One often-repeated concern regarding breastfeeding has been made which deserves special attention. Early studies of the hormone prolactin on nursing mice and in women with rheumatoid arthritis indicated that prolactin, and therefore breastfeeding, increased the severity and number of flares postpartum for women with rheumatoid arthritis who were having their first child18. This finding was often quoted by later researchers without much discussion6, 15. Frustratingly, not a single one of these studies controlled for partial breastfeeding versus exclusive breastfeeding, although they did divide breastfeeding mothers into those breastfeeding their first child versus those breastfeeding subsequent children. There was some acknowledgement that the sensitivity to prolactin may be genetic. In patients with multiple sclerosis, partial and exclusive breastfeeding mothers had different outcomes5, 8, 9.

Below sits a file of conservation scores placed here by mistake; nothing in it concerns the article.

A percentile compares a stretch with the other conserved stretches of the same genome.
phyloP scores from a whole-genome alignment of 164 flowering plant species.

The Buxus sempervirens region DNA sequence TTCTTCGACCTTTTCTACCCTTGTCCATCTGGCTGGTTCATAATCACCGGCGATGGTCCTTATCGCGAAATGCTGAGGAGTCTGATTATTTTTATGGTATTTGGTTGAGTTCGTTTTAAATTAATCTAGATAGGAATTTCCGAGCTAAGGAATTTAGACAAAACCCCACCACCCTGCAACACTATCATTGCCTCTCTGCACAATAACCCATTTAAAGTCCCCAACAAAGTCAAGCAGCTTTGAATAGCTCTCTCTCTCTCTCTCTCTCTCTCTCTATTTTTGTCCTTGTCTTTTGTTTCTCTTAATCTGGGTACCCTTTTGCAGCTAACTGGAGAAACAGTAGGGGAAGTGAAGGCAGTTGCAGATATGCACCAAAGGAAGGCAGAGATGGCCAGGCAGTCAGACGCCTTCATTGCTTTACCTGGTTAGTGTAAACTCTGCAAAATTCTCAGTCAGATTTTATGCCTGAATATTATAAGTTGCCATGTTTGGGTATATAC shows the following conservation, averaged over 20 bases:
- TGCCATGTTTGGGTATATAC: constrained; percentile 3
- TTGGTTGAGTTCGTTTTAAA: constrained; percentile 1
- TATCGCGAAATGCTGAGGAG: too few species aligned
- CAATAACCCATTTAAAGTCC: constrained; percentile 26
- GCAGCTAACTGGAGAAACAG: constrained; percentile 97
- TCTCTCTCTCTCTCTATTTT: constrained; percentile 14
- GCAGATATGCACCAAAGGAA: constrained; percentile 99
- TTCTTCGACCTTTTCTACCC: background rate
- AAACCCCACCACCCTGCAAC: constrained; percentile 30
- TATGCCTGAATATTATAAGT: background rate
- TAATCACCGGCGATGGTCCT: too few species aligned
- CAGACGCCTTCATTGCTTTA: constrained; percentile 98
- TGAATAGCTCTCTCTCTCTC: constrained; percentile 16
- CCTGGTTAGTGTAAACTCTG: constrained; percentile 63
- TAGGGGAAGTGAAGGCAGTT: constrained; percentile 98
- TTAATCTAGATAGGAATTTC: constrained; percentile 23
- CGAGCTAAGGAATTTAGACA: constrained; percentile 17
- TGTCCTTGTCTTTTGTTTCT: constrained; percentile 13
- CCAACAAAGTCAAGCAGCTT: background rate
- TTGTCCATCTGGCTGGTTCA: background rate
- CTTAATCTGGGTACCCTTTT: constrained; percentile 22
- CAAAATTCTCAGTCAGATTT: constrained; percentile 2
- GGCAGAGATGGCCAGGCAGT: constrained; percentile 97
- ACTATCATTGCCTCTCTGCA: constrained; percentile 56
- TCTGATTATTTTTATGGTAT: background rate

Additionally, many women who chose to breastfeed in these earlier studies discontinued their medications in order to do so, making it difficult to distinguish between symptoms linked to breastfeeding and those due to the lack of medication. In studies of women with inflammatory bowel disease, breastfeeding was first believed to be associated with increased disease activity postpartum, but further analysis showed that when medication use was taken into account, the difference in disease activity was negligible15, 16. This underscores the importance of critically examining studies relating to disease activity and breastfeeding. Unfortunately, there are very few well-done studies to date relating to disease activity and breastfeeding specifically. Research in this area is starting to increase, but may not be available for several years. The reality is that the hormonal interplay of postpartum and breastfeeding with the immune system is so complex that we are just barely beginning to scratch the surface.